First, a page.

The Fall Of Constantinople: The Rise Of The Byzantine Empire

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He folded his hands on the table and began to tell his story. “A city known as Constantinople was founded in 324 AD by the emperor Constantine, in the Greek city of Byzantium. His reason for this? Western Europe, where Rome had once thrived, was being torn apart by attacks from other parts of Europe. Constantine decided that he would have to move somewhere else in order to be safe from destruction and invasion. Western Europe would later be known as Christendom, because of the importance of Christianity there, and the part of Europe where Constantinople was later became known as the Byzantine Empire. 200 years later, Justinian I became the emperor of Constantinople. He later married an exotic dancer named Theodora, who would have a big impact …show more content…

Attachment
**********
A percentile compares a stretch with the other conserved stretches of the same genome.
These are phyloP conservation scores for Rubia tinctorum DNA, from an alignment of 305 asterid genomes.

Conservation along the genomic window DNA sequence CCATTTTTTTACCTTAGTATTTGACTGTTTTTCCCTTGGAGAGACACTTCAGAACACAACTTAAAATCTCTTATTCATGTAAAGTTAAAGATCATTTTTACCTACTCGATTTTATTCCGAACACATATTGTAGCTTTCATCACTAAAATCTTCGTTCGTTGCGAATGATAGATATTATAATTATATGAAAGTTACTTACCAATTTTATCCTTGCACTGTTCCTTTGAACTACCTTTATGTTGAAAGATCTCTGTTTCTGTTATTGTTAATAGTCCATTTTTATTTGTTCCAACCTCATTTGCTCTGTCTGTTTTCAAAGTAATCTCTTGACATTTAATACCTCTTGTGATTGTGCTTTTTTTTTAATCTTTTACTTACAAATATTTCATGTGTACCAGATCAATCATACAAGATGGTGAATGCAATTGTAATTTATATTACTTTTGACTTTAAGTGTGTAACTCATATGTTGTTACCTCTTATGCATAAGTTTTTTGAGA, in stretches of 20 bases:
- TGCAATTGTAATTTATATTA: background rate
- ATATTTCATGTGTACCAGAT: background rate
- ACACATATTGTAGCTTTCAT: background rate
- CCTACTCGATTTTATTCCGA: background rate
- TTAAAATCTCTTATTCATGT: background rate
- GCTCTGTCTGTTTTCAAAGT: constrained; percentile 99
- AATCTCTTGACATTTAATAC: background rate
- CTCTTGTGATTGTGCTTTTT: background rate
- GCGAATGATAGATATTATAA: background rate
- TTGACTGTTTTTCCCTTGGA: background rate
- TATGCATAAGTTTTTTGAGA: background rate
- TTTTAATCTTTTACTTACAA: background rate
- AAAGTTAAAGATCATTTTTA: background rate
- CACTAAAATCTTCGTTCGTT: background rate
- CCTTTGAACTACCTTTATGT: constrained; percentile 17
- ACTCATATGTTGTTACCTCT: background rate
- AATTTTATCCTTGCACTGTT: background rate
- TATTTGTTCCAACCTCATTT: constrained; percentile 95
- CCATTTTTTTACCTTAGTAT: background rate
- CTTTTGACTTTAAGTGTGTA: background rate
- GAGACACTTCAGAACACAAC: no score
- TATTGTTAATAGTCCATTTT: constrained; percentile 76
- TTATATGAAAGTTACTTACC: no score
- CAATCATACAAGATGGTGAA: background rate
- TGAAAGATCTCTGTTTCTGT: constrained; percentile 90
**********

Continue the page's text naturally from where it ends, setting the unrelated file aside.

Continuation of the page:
However, worse things were to come. Some years after the Great Schism, when Constantinople was beginning to decline, the Seljuk Turks, from Central Asia, began to move into the Byzantine Empire. These people had become Muslim, and that made the Byzantine emperor, Alexius I, very afraid. He feared that these Muslims would take over the empire, which was a Christian one. He then took his problem to the pope, who was in Western Europe, and implored him to help wage a holy war against the Turks. In 1095 AD, Pope Urban II initiated the first Crusade, which was a ‘war of the cross’. The pope hoped that the Crusade would remove the Turks from Constantinople, and he also hoped that he could recover the city of Jerusalem, a holy city in the eyes of a Christian, from Muslim rule. In 1099 AD, the Crusaders attacked the Muslims in Jerusalem, and were successful in overtaking the city. A second Crusade began when the Muslims defeated one of the Christian colonies that the Crusaders set up, but this time, the Muslims were prepared and did not lose. At the end of this second Crusade, Saladin, who was a Muslim general, started a Jihad, which was an Islamic holy war. Doing this, he took back Jerusalem from the Crusaders in 1187 AD. This led to yet another Crusade, the third one, led by King Richard ‘The Lion-Hearted’ of England, but it was not successful. In the end, both sides accepted a truce in which the Muslims would control the ‘Holy Lands’, but Christian people would be able to visit their shrines there as well. Even though the Crusades were horrible wars, the only positive result was that new knowledge was brought over from Eastern Europe into Western

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